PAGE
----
[WIP] A library to support using Mach ports on Darwin platforms

I'm currently developing a crate that provides primitives to manage userspace Mach port handles (aka names) and exchange Mach messages on Darwin platforms (only macOS and iOS for now). The plan is to eventually integrate it into tokio to provide asynchronous Mach port communications.


Mach ports are an IPC mechanism Darwin platforms use for IPC almost exclusively. Userspace daemons tend to use either XPC or Mach ports directly, all communication with the kernel drivers is done through the I/O Kit framework which is also based on Mach ports.

Currently wrappers for APIs avoided using Mach ports directly by using frameworks provided by Apple to avoid the complexity of Mach messages which is usually what you want, but this also has drawbacks:

  1. You can't use Rust's async capabilities. While you technically can use asynchronous interfaces, you're forced to either use Apple's event loops (libdispatch and CFRunLoop), but you can't use tokio or some other event loop. This complicates usage of some nice features like asynchronously waiting for devices to connect or detecting other system state changes. In case you decide to use these features anyway, you'll have to bridge the Apple's event loops with what you use adding an additional layer of complexity. Some I/O kit drivers only provide async interfaces which is also a pain. Having such a library is a first step to integration of Mach ports into mio and later tokio (this can be done using kqueue which is used by tokio on Darwin anyway).
  2. You're missing out on a great native IPC mechanism. Mach ports provide a lot of interesting capabilities like passing handles to certain system resources (which also happen to be represented by Mach ports) through messages or sharing virtual memory regions with copy-on-wriite semantics. It's also a nice way to build faster IPC channels on Darwin.

What's already there

Currently I've implemented a bare minimum required to exchange Mach messages and manage the names. The library can:

  1. Manage references to almost all kinds of port rights. Port sets are not supported currently.
  2. Build and send Mach messages with inline data and port descriptors. Out-of-line ports and data as well as guarded port descriptors are not supported currently.
  3. Receive and parse Mach messages with the same properties as in 2.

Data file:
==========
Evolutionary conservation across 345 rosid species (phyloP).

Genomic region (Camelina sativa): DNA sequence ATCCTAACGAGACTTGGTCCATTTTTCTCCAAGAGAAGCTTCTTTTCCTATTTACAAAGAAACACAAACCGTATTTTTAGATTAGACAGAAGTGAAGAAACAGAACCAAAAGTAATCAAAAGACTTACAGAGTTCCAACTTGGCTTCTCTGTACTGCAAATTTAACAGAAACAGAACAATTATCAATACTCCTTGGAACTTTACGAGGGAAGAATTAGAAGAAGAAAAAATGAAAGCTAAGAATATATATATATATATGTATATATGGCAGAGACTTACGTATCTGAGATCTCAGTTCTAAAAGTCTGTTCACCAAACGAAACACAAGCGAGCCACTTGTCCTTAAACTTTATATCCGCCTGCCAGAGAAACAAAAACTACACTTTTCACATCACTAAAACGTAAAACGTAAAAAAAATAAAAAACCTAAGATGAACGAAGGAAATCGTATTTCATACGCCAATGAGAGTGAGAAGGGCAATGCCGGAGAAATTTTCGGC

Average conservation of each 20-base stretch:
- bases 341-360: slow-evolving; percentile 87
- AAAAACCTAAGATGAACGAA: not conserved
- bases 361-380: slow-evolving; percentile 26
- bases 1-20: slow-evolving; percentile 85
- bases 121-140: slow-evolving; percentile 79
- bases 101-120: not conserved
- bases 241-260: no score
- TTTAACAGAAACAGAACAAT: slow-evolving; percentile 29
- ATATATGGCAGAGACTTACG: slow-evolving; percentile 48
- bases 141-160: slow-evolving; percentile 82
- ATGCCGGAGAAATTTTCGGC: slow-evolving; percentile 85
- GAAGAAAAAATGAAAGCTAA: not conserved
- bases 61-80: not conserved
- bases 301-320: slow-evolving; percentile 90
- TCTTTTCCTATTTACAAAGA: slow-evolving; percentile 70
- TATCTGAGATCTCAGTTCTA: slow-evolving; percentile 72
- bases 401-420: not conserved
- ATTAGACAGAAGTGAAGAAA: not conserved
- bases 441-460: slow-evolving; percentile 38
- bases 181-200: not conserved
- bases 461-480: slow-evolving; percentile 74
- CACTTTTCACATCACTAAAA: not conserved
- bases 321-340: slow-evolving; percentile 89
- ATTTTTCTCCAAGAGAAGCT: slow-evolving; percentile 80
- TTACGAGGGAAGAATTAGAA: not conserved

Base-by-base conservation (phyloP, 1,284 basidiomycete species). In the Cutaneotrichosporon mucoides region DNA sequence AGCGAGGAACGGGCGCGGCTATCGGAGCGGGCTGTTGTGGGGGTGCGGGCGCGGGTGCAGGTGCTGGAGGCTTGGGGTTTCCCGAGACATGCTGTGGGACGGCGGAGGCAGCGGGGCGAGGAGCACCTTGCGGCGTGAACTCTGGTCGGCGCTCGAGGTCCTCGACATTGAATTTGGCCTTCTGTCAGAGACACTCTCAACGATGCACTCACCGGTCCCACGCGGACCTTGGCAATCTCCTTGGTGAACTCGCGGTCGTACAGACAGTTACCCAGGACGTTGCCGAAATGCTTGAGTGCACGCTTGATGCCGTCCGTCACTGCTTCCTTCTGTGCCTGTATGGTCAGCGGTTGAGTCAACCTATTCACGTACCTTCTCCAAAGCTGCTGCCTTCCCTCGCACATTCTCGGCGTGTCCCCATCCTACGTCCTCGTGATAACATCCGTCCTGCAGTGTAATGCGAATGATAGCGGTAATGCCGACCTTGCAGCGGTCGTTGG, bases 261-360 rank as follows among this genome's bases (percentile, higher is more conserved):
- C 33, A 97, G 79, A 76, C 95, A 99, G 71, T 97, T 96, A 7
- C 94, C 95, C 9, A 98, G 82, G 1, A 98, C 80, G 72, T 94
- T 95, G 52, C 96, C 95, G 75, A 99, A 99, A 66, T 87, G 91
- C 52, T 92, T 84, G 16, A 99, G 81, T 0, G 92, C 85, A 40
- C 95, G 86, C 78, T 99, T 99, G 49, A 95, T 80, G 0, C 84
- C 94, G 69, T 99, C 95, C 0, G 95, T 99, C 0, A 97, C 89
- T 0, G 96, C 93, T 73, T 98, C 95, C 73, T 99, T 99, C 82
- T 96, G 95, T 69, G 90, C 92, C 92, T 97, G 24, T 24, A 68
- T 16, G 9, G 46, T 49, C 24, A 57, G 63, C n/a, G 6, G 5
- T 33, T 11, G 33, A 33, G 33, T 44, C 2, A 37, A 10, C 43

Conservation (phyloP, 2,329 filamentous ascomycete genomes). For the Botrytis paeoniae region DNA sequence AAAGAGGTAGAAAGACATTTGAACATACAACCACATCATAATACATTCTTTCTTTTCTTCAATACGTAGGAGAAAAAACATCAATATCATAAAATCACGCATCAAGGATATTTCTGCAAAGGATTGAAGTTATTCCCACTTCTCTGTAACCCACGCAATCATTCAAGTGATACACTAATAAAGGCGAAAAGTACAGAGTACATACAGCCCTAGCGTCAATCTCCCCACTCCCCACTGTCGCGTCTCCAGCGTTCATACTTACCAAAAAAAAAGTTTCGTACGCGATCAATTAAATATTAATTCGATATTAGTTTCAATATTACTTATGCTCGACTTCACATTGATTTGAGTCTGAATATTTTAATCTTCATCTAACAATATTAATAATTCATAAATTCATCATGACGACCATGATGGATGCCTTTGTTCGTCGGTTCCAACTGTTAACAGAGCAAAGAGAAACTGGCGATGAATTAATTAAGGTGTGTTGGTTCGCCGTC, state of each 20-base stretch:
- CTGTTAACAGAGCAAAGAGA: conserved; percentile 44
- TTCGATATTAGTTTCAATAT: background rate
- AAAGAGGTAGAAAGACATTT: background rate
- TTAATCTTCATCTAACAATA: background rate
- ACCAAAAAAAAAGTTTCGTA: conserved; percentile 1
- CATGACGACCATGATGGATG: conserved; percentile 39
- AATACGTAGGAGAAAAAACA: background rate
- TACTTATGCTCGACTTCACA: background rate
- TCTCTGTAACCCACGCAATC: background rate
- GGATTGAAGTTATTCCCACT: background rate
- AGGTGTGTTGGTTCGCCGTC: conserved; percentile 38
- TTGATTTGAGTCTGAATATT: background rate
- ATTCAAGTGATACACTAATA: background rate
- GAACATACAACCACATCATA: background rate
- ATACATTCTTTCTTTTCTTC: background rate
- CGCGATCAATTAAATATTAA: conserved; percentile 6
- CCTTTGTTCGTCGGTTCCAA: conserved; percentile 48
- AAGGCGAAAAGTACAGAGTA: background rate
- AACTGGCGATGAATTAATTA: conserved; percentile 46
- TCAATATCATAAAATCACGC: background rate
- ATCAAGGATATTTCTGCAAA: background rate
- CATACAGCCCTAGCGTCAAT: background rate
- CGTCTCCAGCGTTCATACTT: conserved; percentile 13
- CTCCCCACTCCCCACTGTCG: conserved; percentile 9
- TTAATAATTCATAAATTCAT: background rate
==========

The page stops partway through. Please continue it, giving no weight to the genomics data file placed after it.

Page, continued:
Open questions

  1. Handling OOL ports and data descriptors.
  2. Error handling. How to best handle unexpected errors returned from Mach APIs? Should it be different from the expected errors? What's the best error type design in that case (looking at msg::error module)?
  3. Guarded ports and how to best handle them.
  4. Various trailers and the types they expose. These can generally be skipped and won't be provided by the kernel unless the caller explicitly asks for that.
  5. AsRawName/IntoRawName traits design. Is it optimal?
  6. Some more advanced APIs like sending and receiving a message in one call to mach_msg.


I'd also like other suggestions, definitely open to name bikeshedding right now, suggestions on docs, anything.


This might be a better post for the users forum: https://users.rust-lang.org. This is more focused on the development of Rust itself, rather than tools and libraries implemented in Rust.

That said, I think this is a cool library (not having looked at the source), and agree that not enough stuff uses it in Rust... that said, it is hard to justify for cross-platform code a lot of the time.

Anyway, good luck with your library, but I think you might be in the wrong place.

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I thought it's the right place because this is kind of similar to handles on Windows which are a part of the standard library, but I agree this isn't something usable by cross-platform code as is.

Definitely supporting it in the stdlib is a larger question (and wouldn't be done via a third-party library, most likely).

In the short term I'm not in favor of it really. On Windows we have no choice, but most things work without need to reach for mach ports on Darwin platforms. We don't like exposing large API surfaces that would be behind cfg if we can help it either -- it's a real problem for maintenance of the stdlib.

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